In most cases of web content, the person’s gender is not relevant to the story you are telling. There are, of course, exceptions to this rule. If you happen to be writing for a women’s website on the subject of menopause, then gender is certainly relevant. Should you not be writing for a website which is specifically geared to one gender or another, then focusing on one gender or the other can seem very sexist. Unfortunately, many of the descriptive words we use have gender bias built right in, such as “fireman,” or “actress.” Even a decade or so ago writers were instructed to implement the generic masculine terms, but in today’s world these words can seem dated or biased. There are ways to incorporate gender-neutral words into your content without using the clumsy “he or she.”
Generally speaking, if you are talking about men or boys, then use “he, his and him,” and likewise use “she, her and hers” when talking about females. However if you are writing a sentence such as “Each lawyer must take his bar exam,” this is a case of using a masculine pronoun in a generic manner. While you could write that sentence as “Each lawyer must take his or her bar exam,” this feels awkward. You could also use the vague their as in “Each lawyer must take their bar exam,” but this is somewhat controversial from a grammatical standpoint. In order to avoid making these choices regarding pronouns which tie to one gender or another, try using the authoritative style of the verb instead. Use the second person you or your rather than the third person gender-specific pronouns he, his, she and her. In this case the sentence becomes “In order to become a lawyer you must take your bar exam,” and completely eliminates gender-specific wording.
Other Strategies for Keeping Your Content Gender-Neutral
The next tip for gender-neutral content is to change your nouns and pronouns to the plural form. Rather than writing “Each intern should mail his or her resume’ to the human resource department,” or “Each intern should mail their resume’ to the human resource department,” why not try it this way: Interns should mail their resume’s to human resources.” You have said the same thing, but in a much more concise and gender-neutral manner. Another way of keeping your content gender-neutral consists of repeating the noun, particularly if it will clarify the meaning of your sentence or eliminate the pronoun altogether.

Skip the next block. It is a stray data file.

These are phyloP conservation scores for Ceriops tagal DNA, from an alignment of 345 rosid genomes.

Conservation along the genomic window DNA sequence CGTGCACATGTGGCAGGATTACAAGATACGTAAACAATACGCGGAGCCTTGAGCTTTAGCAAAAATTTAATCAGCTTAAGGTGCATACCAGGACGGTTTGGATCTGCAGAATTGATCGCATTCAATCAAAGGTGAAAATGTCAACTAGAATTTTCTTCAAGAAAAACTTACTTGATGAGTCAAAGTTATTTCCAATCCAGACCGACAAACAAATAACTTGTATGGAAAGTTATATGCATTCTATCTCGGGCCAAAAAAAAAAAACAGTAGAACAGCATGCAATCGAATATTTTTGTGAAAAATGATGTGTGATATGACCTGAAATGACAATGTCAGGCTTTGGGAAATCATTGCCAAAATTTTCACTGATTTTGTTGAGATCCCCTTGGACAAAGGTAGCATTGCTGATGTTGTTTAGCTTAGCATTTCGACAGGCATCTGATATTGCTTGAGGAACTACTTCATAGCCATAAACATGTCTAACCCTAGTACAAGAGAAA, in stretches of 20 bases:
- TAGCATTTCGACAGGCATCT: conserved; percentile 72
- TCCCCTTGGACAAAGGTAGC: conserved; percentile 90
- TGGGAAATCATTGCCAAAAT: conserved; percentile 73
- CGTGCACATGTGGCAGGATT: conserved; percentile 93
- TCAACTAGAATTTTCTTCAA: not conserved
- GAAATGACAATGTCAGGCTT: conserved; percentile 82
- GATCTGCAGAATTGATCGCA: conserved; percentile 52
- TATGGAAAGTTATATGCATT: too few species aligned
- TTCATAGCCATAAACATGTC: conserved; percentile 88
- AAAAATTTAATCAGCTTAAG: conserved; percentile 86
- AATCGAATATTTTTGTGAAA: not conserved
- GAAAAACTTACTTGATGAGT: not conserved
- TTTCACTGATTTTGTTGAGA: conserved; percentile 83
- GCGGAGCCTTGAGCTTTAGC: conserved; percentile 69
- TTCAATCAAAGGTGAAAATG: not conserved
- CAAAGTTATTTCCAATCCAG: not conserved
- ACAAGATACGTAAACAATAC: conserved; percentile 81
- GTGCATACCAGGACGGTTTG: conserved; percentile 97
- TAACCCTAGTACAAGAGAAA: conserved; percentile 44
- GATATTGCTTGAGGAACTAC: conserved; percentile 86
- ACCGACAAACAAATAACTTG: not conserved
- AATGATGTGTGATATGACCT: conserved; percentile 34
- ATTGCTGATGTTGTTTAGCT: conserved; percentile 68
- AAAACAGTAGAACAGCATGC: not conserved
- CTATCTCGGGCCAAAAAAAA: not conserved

Why Should You Care About Keeping Content Gender-Neutral?
Your goal is to convey information to your readers in a form they can both understand and use, avoiding anything which hinders clear communication. Should any part of your targeted audience find themselves insulted, offended or confused by the manner in which you express yourself through your writing then the understanding of your message could be derailed. While the process of using gender-neutral writing may feel like a relatively low-priority issue, ensuring your content is complete and correct is not a low-priority issue. Whenever possible, bypass the entire gender issue, and when it is not possible use masculine pronouns only for men and boys and feminine pronouns only for women and girls. A little practice in keeping your content gender-neutral will allow you to use these tips without thinking twice about it.